South River Street Park along the Fox River's west bank in Aurora soon will become something of a regional pedestrian trail hub thanks in part to a $217,000 state grant.
The grant, from the Illinois Department of Natural Resources Open Space Lands Acquisition and Development program, will pay about one-third the cost of improvements the Fox Valley Park District is planning for the 8-acre park.
A new ramp connecting the Gilman Trail with the Fox River Trail will be the highlight of the development plan, said Jeff Palmquist, the park district's director of planning, development and grants.
"These are two regional trails we wanted to link up," Palmquist said.
The Gilman Trail, which runs east to west, crosses the north-to-south Fox River Trail in the park about 15 feet above ground level on a former railroad right of way. The new ramp will help bring users of either trail slope up or down to change directions and paths, Palmquist said.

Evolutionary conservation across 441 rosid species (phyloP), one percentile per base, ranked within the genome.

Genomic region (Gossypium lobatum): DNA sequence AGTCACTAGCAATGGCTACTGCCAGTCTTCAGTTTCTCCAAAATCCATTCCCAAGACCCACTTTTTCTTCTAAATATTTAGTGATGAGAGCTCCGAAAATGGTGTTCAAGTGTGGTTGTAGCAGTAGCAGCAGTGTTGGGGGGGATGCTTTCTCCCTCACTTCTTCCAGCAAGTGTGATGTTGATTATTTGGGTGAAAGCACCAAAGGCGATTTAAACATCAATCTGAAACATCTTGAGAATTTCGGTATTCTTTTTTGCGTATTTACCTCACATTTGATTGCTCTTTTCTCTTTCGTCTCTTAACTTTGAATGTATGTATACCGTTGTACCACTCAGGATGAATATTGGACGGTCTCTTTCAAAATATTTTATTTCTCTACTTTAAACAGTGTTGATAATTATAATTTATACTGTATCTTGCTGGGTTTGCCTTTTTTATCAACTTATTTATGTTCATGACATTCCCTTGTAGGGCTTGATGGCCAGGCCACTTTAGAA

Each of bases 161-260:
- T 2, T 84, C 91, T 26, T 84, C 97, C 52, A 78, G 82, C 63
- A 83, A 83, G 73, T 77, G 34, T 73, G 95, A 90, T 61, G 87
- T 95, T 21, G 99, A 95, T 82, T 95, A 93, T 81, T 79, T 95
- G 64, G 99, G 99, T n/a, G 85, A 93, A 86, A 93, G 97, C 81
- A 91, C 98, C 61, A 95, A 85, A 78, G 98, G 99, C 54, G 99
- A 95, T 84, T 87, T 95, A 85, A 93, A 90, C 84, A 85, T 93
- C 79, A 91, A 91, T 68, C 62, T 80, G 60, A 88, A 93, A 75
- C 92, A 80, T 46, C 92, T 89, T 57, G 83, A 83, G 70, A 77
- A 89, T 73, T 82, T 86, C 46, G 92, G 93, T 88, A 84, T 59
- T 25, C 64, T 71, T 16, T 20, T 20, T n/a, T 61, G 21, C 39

To complement the trail ramp, the park also will receive fishing and boating improvements, a new picnic shelter, expanded parking, habitat restoration and a kiosk with maps and interpretive signs. Having such variety in recreational offerings at one location helps bring a project to the front of the line for open space grant money, Palmquist said.
"We need to ensure we have a broad range of recreation opportunities," he said. "Applications that only focus on one type of project are usually not successful."
The Fox Valley Park District has received open space grants from the state five other times since 2007, and the money has funded work on Greene Field Park, the Lippold Park Natural Area, Spring Lake Park, Simmons Park, Waubonsie Lake Park and Waubonsie Creek Park.
The work at South River Street Park will take place in stages beginning as early as this fall. When it's complete, the park, just south of downtown, will be a hub for regional trails commonly used for recreation and transportation to workplaces, Palmquist said.
"This is another phase in the transformation of the west bank of the river," he said. "We've opened up more of the river for views and open space conservation."